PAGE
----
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It was an honor and a pleasure to visit the prestigious National University of Singapore  with khun Cue and 15 junior students in the International Program of Communication Management (Faculty of Communication Arts, Chulalongkorn University), and to give a short lecture on the development of Thai Comics during the first half of the 20th century. Our warm thanks to our host Associate Professor Dr. Ian Gordon, Head of the Department of History (NUS), and to Associate Professor Dr. Titima Suthiwan, Director of the Centre for Language Studies (NUS). We also want to thank Singaporean comics scholar Lim Cheng Tju for his presentation on “Consumption of Manga and Anime in Singapore”! Glad we were able to share perspectives on South-East Asian Comics, Manga and… Superman (as Dr. Ian Gordon is the author of Superman: The Persistence of an American Icon)!

This faculty field trip also gave me the opportunity to prepare our CommArts students for next semester’s Creative/Graphic Writing for Printed Matter course! Comics Shopping Day in Singapore!

Selection of Thai Comics Art for the “Mangasia” International Exhibition

Mangasia

Thai Comics (comic books & rare original artworks) are on display at the Mangasia: Wonderlands of Asian Comics exhibition, Palazzo delle Esposizioni, Rome, Italy. Curated by Paul Gravett and a team of over twenty advisors, and developed by The Barbican Centre, the 5-year world-touring exhibition presents the largest ever selection of original artworks from Asian comics. For the first time at an international level, Thai Comics are well represented; original artworks from Thai master cartoonists p’Tawee Witsanukorn (and classic 5-baht ghost comic books of Krasue Sao, 1968), p’Raj Lersroung (Singh Dam), p’Padung “Aoh” Kraisri (Noo-Hin), and p’Suttichart Sarapaiwanich (Joe the Sea-Cret Agent); comic books by p’Hem Vejakorn (Ngo Paa), p’Sawas Jutharop (Phra Apai Manee), p’Pakdee “Tai” Santaweesuk (PangPond); issues of the famous KaiHuaRoh magazine; rare issues of “one-baht comics”; as well as various video clips (Noo-Hin: The Movie, Noo-Hin animated clip, Joe the Sea-Cret Agent animated clip). My heartfelt thanks to Paul, the Barbican Center, and all the Thai publishers and artists involved in this meaningful project. Special thanks to Chulalongkorn University students Birdme, Suttiarpa and Kaikaew for your invaluable assistance; I could not have fulfilled my role of “advisor on Thai Comics” without your help! Aj. Nicolas Verstappen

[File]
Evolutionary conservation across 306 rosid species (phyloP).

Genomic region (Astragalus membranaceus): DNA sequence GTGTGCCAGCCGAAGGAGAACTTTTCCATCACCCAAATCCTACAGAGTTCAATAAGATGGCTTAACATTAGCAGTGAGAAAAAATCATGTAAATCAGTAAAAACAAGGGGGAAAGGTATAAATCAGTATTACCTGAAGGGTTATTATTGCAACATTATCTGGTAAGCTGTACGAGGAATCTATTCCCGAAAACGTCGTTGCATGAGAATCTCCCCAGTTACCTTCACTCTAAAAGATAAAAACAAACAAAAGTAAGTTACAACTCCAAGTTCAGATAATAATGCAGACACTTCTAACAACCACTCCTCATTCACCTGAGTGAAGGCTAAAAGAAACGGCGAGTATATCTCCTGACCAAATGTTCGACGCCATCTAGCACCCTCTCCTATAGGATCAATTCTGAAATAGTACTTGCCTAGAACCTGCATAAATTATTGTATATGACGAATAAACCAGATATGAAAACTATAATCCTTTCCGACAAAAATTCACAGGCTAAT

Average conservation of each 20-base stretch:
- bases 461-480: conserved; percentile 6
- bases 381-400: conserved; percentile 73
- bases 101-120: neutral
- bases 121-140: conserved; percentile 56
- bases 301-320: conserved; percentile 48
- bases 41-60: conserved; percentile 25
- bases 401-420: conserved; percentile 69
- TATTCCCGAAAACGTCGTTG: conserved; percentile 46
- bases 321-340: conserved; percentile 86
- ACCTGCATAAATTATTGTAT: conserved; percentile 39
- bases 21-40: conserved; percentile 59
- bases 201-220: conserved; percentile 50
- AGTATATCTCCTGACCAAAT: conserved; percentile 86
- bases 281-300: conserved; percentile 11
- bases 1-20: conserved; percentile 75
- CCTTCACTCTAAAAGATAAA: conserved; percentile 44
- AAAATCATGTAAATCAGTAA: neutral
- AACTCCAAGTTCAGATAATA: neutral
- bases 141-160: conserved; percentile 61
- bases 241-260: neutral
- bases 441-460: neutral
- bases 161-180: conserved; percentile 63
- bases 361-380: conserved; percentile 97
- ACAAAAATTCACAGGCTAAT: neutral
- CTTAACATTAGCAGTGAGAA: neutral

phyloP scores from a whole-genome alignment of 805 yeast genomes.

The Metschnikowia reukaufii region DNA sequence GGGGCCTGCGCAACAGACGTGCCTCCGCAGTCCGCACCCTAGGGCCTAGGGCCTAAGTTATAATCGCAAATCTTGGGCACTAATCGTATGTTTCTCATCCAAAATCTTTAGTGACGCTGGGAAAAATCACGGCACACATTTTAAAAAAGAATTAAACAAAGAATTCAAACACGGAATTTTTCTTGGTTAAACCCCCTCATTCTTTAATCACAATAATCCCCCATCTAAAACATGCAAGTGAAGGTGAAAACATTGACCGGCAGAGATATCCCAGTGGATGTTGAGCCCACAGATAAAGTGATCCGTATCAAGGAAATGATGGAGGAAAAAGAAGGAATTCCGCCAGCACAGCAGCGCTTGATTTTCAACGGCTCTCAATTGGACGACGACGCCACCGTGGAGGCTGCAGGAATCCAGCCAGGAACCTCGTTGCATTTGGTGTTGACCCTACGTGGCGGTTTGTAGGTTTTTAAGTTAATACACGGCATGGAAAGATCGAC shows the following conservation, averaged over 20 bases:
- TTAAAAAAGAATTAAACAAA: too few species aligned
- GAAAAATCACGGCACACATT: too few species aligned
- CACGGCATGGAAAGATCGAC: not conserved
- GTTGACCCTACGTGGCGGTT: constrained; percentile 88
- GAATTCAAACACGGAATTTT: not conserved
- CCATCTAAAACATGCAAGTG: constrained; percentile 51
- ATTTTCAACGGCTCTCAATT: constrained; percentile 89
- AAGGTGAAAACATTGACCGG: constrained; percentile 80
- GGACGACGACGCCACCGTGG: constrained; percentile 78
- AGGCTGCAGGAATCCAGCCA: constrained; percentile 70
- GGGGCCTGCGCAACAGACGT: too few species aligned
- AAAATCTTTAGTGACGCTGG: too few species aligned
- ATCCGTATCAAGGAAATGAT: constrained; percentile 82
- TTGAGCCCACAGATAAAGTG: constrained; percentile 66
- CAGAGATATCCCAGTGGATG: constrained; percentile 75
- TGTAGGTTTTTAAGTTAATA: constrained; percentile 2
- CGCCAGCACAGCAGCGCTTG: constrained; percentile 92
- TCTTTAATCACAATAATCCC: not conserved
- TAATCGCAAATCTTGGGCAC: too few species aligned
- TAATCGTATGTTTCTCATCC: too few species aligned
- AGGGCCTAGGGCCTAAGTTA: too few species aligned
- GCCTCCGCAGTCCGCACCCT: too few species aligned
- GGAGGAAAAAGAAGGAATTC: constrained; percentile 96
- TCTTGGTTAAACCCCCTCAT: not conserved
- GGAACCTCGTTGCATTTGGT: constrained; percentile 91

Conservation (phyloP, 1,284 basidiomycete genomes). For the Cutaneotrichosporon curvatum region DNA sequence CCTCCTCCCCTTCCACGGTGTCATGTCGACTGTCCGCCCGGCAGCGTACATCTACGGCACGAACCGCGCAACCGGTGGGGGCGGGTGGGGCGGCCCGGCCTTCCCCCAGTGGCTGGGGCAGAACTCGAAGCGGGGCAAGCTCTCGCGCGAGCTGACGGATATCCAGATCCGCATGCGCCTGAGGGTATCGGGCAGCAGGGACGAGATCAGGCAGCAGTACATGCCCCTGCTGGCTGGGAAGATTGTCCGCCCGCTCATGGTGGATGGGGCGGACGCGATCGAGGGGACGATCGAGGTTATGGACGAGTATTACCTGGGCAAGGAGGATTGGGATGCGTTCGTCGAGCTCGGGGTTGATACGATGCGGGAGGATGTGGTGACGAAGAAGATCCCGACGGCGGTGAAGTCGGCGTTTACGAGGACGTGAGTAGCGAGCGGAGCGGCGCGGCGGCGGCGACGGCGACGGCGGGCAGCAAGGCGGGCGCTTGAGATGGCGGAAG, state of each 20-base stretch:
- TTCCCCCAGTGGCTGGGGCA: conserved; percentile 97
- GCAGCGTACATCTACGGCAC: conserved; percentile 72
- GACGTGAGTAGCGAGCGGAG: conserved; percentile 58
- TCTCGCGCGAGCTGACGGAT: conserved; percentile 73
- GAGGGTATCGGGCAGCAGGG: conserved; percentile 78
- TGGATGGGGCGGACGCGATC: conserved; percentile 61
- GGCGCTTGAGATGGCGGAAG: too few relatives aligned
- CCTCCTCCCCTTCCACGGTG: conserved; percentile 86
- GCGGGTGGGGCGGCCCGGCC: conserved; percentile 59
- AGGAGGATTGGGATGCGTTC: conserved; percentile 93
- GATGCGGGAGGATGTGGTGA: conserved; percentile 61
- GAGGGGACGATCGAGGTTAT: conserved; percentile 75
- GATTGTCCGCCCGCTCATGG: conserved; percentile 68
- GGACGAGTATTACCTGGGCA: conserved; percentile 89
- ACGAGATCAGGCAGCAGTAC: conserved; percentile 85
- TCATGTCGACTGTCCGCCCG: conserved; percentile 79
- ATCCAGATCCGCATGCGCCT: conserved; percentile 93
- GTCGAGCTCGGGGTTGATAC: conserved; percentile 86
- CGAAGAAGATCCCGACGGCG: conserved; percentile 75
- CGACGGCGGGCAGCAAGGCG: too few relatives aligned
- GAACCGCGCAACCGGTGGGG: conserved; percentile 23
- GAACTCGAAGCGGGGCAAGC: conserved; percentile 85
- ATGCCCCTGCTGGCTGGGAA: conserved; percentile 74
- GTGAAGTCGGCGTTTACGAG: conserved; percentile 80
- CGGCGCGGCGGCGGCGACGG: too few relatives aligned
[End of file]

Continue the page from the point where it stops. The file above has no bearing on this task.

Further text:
Mangasia Krasue
Rare original artwork & classic 5-baht ghost comic books of Krasue Sao (1968) by Thai master cartoonists p’Tawee Witsanukorn (ทวี วิษณุกร). Mangasia exhibition (Rome, Italy).
image005
“From left to right: Thai cartoonist p’Tawee Witsanukorn’s Krasue Sao original artwork, Azisa Noor‘s Kalasandhi, the Krasue Sao collection, four Thai one-baht horror/folklore comics, a page of artwork from
Al Sanchez for the Filipino comic Maling Akala, five-baht comics of Krasue Sao #1 and lastly Daijiro Morohoshi’s Mud Men“. Mangasia: Wonderlands of Asian Comics exhibition, Palazzo delle Esposizioni, Rome, Italy. Picture credit: Paolo Darra.
Mangasia Krasue 2
First issue of the classic 5-baht ghost comic book series Krasue Sao (1968) by Thai master cartoonists p’Tawee Witsanukorn on display at the Mangasia: Wonderlands of Asian Comics exhibition, Palazzo delle Esposizioni, Rome, Italy. Picture credit: Hashimoto Izumi.
image007
“From top to bottom: Eldo Yoshimizu‘s Ryuko artworks, and Thai cartoonist Raj Lersroung’s Singh Dam artworks (commission for Somboon Hormtientong‘s exhibition).” Mangasia: Wonderlands of Asian Comics exhibition, Palazzo delle Esposizioni, Rome, Italy. Photo credit: Paolo Darra.
Mangasia Raj
Two original pages of the classic adventure comics series Singh Dam (“สิงห์ดำ”, 1960s and 2013) by Thai master cartoonist p’Raj Lersroung (ราช เลอสรวง) on display at the Mangasia: Wonderlands of Asian Comics exhibition, Palazzo delle Esposizioni, Rome, Italy. Picture credit: @diegotheghostt.
Joe NooHin Mangasia
Original page of Joe the Sea-Cret Agent (the first Thai alternative comics, launched in 1998) by cartoonist p’Suttichart Sarapaiwanich on display (next to an original Noo-Hin cover art by p’Padung “Aoh” Kraisri) at the Mangasia: Wonderlands of Asian Comics exhibition, Palazzo delle Esposizioni, Rome, Italy. ©Suttichart Sarapaiwanich. Picture credit (detail): Palazzo delle Esposizioni.